On Tuesday morning, we find a despondent Chris on the bus for his commute to work. The software update seemed to make things worse. His cat had wandered idly past the passenger side of the car as he was pulling out, immediately causing the CTG to turn red, even though there was quite clearly no risk of a crash. He didn’t have time to figure out what to do, so he abandoned the idea of driving the car entirely. Over morning tea, his workmates asked how he found the new CTG. Too embarrassed to admit that he wasn’t able to make it work, he lied and told them that it was wonderful and that his wife had asked to take the car that day. Discussion turned to a recent news story where the local mayor had suggested that they make CTGs compulsory in order to improve the motorway traffic accident problem that seemed to defy all previous attempts to fix it. He opened the app on his phone and sighed at the signal showing the car still stationary in his drive.
The car remained in the drive for the rest of the week, while Chris pondered what to do next. On Saturday a friend popped by for a few drinks and showed Chris a series of research papers that he hadn’t seen before. These suggested that the CTG had not actually been proven to work before it was released for sale. Chris dismissed this idea – his friend was known to be a bit of an oddball after all. He couldn’t imagine that with all the regulation in place around technology manufacturing and the news stories about CTGs that it might be true that the device would never work. Putting his glass back on the table, he said to no one in particular – I just have to try harder – then it will work!
This post arose from a conversation between Sara Wickham and myself, as we tossed about suitable analogies to explain the current misperceptions about intrapartum fetal heart rate monitoring. If you have been reading my posts for a while, you’ll be aware that research doesn’t provide clear evidence that intrapartum CTG monitoring prevents poor outcomes. (If you are new to Birth Small Talk then you might like to start here). When I have presented this information in the past, some people have responded by telling me that the research evidence is no longer relevant because 1. the technology we now use for CTG monitoring (such as computer interpretation of the CTG or central monitoring) means that CTG monitoring now works; and / or 2. our knowledge about how to interpret CTGs is so much better and clinicians are better educated than they ever have been, so CTG monitoring now works.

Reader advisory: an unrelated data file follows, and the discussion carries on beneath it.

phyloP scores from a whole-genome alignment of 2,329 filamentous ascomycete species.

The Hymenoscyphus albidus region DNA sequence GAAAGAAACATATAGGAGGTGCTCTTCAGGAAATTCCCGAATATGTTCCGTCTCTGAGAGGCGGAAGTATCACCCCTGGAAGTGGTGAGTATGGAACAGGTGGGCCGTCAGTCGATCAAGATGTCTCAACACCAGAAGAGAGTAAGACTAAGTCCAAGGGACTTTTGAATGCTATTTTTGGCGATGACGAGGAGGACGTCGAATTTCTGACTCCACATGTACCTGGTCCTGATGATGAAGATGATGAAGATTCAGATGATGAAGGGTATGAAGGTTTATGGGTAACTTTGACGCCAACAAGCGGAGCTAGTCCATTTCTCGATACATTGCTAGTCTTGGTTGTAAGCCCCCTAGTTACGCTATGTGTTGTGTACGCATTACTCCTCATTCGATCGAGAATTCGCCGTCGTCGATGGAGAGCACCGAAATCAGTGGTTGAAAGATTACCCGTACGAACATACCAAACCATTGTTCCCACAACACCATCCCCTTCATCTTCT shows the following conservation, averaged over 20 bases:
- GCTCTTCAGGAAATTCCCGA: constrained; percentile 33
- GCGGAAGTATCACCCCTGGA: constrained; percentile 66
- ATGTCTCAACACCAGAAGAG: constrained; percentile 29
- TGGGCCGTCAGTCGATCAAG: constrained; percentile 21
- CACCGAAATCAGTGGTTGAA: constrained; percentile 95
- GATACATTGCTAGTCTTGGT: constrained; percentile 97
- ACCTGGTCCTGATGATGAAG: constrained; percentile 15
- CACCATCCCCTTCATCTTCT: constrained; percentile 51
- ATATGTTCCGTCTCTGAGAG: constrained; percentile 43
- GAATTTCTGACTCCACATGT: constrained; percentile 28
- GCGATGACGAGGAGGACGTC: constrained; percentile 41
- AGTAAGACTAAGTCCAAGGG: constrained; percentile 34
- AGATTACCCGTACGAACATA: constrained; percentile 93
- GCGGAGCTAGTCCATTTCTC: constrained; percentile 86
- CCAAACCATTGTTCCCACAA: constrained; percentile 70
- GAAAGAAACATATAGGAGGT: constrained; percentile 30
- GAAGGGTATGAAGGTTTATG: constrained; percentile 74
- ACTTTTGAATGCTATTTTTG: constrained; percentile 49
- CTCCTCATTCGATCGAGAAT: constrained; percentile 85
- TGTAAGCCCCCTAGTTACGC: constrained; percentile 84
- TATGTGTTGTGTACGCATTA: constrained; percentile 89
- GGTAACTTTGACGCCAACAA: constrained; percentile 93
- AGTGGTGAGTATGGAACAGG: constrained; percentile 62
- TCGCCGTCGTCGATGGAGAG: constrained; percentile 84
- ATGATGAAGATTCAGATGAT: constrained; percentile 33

I call this the “if we just tried harder” argument, because it suggests that if we just tried harder then CTG monitoring would work. This idea has actually been with us right from the start of research into CTG monitoring. Kelso, et al., in 1978 questioned whether better education might have lead to a different outcome in their randomised controlled trial (which showed no benefit). What I have tried to make clear in this tale about Chris and his car, is that if the first bit of technology doesn’t work, then reading manuals, attending training courses, trying really hard to interpret the CTG, and adding more technology won’t change the fact that the technology never worked in the first place. The reality that the technology was never going to work doesn’t stop people from imagining that the technology does work, blaming people who use the technology when the technology doesn’t work, setting up financial incentives that favour the use of the ineffective technology, or attempting to make the use of the technology routine. All of these practices are commonplace in our application of CTG monitoring to clinical practice.
We can either, like Chris, keep pursuing new ways to attempt to make technology do the thing that we paid for it to do; or accept that it was simply a bad idea in the first place, uninstall it, and look for other ways to build safety. I’m not at all sure which option will win out when it comes to CTG use in maternity care!
Kelso, I. M., Parsons, R. J., Lawrence, G. F., Arora, S. S., Edmonds, D. K., & Cooke, I. D. (1978). An assessment of continuous fetal heart rate monitoring in labor. A randomized trial. American Journal of Obstetrics and Gynecology, 131(5), 526-532.